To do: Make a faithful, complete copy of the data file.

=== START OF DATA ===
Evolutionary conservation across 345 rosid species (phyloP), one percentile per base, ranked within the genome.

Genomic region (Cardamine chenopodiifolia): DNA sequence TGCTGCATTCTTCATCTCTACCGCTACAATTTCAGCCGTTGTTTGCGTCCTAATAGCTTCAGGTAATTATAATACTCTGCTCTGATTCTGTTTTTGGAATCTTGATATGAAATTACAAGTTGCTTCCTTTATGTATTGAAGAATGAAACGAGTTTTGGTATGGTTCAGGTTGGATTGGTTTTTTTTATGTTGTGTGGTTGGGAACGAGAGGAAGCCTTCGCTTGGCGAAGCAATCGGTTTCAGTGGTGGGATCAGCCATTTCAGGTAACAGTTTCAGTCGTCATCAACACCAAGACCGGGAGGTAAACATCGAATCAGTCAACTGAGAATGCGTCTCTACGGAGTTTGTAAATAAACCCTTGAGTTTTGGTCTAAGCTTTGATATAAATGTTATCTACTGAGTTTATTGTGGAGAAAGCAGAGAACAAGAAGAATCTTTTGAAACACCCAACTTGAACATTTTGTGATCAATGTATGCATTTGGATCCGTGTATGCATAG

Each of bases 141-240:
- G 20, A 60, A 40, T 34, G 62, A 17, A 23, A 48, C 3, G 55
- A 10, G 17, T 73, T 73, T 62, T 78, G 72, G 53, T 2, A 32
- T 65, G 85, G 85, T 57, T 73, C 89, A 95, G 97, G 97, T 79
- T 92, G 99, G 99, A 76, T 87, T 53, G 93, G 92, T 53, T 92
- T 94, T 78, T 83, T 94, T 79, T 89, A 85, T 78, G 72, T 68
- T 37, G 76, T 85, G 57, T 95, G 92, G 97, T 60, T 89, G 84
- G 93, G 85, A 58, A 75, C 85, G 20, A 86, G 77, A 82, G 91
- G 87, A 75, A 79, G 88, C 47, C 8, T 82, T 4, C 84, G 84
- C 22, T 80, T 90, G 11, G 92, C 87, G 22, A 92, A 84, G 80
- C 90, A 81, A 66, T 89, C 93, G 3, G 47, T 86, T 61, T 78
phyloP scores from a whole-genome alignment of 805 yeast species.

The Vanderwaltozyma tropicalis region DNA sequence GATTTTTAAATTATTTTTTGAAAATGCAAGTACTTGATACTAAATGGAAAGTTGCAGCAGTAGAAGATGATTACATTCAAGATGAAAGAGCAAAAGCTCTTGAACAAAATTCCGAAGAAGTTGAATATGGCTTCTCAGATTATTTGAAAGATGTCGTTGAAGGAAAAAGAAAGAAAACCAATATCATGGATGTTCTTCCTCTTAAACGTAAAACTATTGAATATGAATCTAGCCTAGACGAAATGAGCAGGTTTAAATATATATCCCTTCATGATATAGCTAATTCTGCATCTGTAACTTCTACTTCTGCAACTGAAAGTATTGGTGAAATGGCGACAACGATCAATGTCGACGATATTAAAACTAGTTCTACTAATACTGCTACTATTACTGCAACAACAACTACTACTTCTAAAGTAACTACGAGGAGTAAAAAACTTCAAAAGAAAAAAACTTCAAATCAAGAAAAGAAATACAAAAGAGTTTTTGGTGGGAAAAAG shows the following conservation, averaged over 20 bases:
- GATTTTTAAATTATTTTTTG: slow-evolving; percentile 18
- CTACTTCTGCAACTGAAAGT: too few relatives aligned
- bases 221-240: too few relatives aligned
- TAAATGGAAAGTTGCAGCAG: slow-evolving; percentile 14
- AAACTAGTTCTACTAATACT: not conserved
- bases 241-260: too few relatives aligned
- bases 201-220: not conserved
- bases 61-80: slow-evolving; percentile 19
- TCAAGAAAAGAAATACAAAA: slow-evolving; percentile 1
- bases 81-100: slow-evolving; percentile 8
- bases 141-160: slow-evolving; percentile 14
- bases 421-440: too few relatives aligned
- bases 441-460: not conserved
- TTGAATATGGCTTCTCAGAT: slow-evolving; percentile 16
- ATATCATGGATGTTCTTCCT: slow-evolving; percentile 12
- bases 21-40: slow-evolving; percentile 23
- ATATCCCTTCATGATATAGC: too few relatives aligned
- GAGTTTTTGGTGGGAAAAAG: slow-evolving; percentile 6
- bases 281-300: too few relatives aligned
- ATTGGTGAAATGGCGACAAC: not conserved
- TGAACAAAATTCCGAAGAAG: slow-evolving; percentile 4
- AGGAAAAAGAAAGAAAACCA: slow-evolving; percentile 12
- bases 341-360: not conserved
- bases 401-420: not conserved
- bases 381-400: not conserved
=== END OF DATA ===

Evolutionary conservation across 345 rosid species (phyloP), one percentile per base, ranked within the genome.

Genomic region (Cardamine chenopodiifolia): DNA sequence TGCTGCATTCTTCATCTCTACCGCTACAATTTCAGCCGTTGTTTGCGTCCTAATAGCTTCAGGTAATTATAATACTCTGCTCTGATTCTGTTTTTGGAATCTTGATATGAAATTACAAGTTGCTTCCTTTATGTATTGAAGAATGAAACGAGTTTTGGTATGGTTCAGGTTGGATTGGTTTTTTTTATGTTGTGTGGTTGGGAACGAGAGGAAGCCTTCGCTTGGCGAAGCAATCGGTTTCAGTGGTGGGATCAGCCATTTCAGGTAACAGTTTCAGTCGTCATCAACACCAAGACCGGGAGGTAAACATCGAATCAGTCAACTGAGAATGCGTCTCTACGGAGTTTGTAAATAAACCCTTGAGTTTTGGTCTAAGCTTTGATATAAATGTTATCTACTGAGTTTATTGTGGAGAAAGCAGAGAACAAGAAGAATCTTTTGAAACACCCAACTTGAACATTTTGTGATCAATGTATGCATTTGGATCCGTGTATGCATAG

Each of bases 141-240:
- G 20, A 60, A 40, T 34, G 62, A 17, A 23, A 48, C 3, G 55
- A 10, G 17, T 73, T 73, T 62, T 78, G 72, G 53, T 2, A 32
- T 65, G 85, G 85, T 57, T 73, C 89, A 95, G 97, G 97, T 79
- T 92, G 99, G 99, A 76, T 87, T 53, G 93, G 92, T 53, T 92
- T 94, T 78, T 83, T 94, T 79, T 89, A 85, T 78, G 72, T 68
- T 37, G 76, T 85, G 57, T 95, G 92, G 97, T 60, T 89, G 84
- G 93, G 85, A 58, A 75, C 85, G 20, A 86, G 77, A 82, G 91
- G 87, A 75, A 79, G 88, C 47, C 8, T 82, T 4, C 84, G 84
- C 22, T 80, T 90, G 11, G 92, C 87, G 22, A 92, A 84, G 80
- C 90, A 81, A 66, T 89, C 93, G 3, G 47, T 86, T 61, T 78
phyloP scores from a whole-genome alignment of 805 yeast species.

The Vanderwaltozyma tropicalis region DNA sequence GATTTTTAAATTATTTTTTGAAAATGCAAGTACTTGATACTAAATGGAAAGTTGCAGCAGTAGAAGATGATTACATTCAAGATGAAAGAGCAAAAGCTCTTGAACAAAATTCCGAAGAAGTTGAATATGGCTTCTCAGATTATTTGAAAGATGTCGTTGAAGGAAAAAGAAAGAAAACCAATATCATGGATGTTCTTCCTCTTAAACGTAAAACTATTGAATATGAATCTAGCCTAGACGAAATGAGCAGGTTTAAATATATATCCCTTCATGATATAGCTAATTCTGCATCTGTAACTTCTACTTCTGCAACTGAAAGTATTGGTGAAATGGCGACAACGATCAATGTCGACGATATTAAAACTAGTTCTACTAATACTGCTACTATTACTGCAACAACAACTACTACTTCTAAAGTAACTACGAGGAGTAAAAAACTTCAAAAGAAAAAAACTTCAAATCAAGAAAAGAAATACAAAAGAGTTTTTGGTGGGAAAAAG shows the following conservation, averaged over 20 bases:
- GATTTTTAAATTATTTTTTG: slow-evolving; percentile 18
- CTACTTCTGCAACTGAAAGT: too few relatives aligned
- bases 221-240: too few relatives aligned
- TAAATGGAAAGTTGCAGCAG: slow-evolving; percentile 14
- AAACTAGTTCTACTAATACT: not conserved
- bases 241-260: too few relatives aligned
- bases 201-220: not conserved
- bases 61-80: slow-evolving; percentile 19
- TCAAGAAAAGAAATACAAAA: slow-evolving; percentile 1
- bases 81-100: slow-evolving; percentile 8
- bases 141-160: slow-evolving; percentile 14
- bases 421-440: too few relatives aligned
- bases 441-460: not conserved
- TTGAATATGGCTTCTCAGAT: slow-evolving; percentile 16
- ATATCATGGATGTTCTTCCT: slow-evolving; percentile 12
- bases 21-40: slow-evolving; percentile 23
- ATATCCCTTCATGATATAGC: too few relatives aligned
- GAGTTTTTGGTGGGAAAAAG: slow-evolving; percentile 6
- bases 281-300: too few relatives aligned
- ATTGGTGAAATGGCGACAAC: not conserved
- TGAACAAAATTCCGAAGAAG: slow-evolving; percentile 4
- AGGAAAAAGAAAGAAAACCA: slow-evolving; percentile 12
- bases 341-360: not conserved
- bases 401-420: not conserved
- bases 381-400: not conserved